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election fraud | health

Nader challenges thinking on rising medical malpractice insurance rates

Ralph Nader is tired of being ignored.
Washington Post
August 15, 2004

No, it's not Maryland voters who are giving the independent presidential candidate the cold shoulder. It's Gov. Robert L. Ehrlich Jr.

Why, Nader asked at a news conference in Annapolis last week, has Ehrlich (R) failed to answer his July 14 letter about rising medical malpractice insurance rates?

In the letter, Nader takes issue with the governor's approach to solving a growing problem that could lead to a shortage of physicians in Maryland. Ehrlich has called it a crisis and proposed solving it with tort reform. He wants limits set on the multimillion-dollar jury awards that he says are driving insurance rates sky-high.

But Nader called that "tort deform" and said in his letter to Ehrlich that such a measure would be "misguided and cruel to Marylanders." Limiting jury awards, he wrote, merely punishes the victims of medical mistakes.

Nader said he believes that the real answer to the medical malpractice mess lies in a combination of improved insurance regulation and an intensified effort to weed out bad doctors.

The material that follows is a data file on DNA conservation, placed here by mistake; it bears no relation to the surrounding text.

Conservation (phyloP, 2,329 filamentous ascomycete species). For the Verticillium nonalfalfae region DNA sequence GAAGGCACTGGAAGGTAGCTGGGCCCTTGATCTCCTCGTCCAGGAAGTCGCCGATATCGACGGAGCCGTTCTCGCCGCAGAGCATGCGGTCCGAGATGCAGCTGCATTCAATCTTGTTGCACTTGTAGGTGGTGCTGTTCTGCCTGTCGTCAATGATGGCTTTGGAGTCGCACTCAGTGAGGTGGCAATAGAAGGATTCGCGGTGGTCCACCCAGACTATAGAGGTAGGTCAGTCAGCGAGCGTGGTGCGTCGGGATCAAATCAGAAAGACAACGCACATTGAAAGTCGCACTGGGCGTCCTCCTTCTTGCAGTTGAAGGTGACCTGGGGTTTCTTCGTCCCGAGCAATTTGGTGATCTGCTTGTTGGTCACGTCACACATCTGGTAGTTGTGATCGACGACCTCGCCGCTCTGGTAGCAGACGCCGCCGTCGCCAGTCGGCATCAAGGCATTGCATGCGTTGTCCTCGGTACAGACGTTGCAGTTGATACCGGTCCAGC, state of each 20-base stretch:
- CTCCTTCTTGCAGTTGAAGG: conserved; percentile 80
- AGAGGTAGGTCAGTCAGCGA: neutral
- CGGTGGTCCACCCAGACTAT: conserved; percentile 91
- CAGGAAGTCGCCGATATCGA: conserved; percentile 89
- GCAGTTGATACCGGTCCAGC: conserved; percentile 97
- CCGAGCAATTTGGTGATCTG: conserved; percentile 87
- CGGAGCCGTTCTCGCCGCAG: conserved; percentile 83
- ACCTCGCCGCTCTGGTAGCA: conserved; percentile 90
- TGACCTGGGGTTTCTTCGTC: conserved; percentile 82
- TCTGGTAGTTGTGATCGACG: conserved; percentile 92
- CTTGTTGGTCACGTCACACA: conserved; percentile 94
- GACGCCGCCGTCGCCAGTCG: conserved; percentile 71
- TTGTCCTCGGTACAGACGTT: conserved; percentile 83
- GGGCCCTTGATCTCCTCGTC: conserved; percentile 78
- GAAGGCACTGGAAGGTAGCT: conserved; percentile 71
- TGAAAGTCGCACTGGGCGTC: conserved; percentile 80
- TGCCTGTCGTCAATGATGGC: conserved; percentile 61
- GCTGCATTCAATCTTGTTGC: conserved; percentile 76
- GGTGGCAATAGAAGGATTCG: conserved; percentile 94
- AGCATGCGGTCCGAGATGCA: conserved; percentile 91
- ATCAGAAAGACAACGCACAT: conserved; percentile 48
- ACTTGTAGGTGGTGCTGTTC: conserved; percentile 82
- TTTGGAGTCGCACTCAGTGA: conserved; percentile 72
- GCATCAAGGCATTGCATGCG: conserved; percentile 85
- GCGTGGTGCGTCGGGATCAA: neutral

"Five to 10 percent of physicians should not be practicing medicine," Nader said. "But the state licensing boards are extremely weak in policing bad doctors."

At the news conference, Nader claimed that Ehrlich has been spending "more time receiving money from insurance and doctor lobbyists and less time on the rampant epidemic of violence that is preventable but that is taking more lives here in Maryland than highway accidents" -- by which he meant: medical mistakes.

During Nader's first visit to the state since submitting enough signatures to secure a spot on the Maryland ballot, he also took time to raise concerns about the state's new electronic voting machines. The touch-screen technology, which does not create a paper record for each voter, is risky because hackers could tamper with the election results, he said.

None of this, it turns out, explains why Ehrlich has not responded to Nader's letter.

The reason, said Ehrlich's spokeswoman, Shareese N. DeLeaver, is because "a four- to six-week response time is typical for correspondence to the governor."

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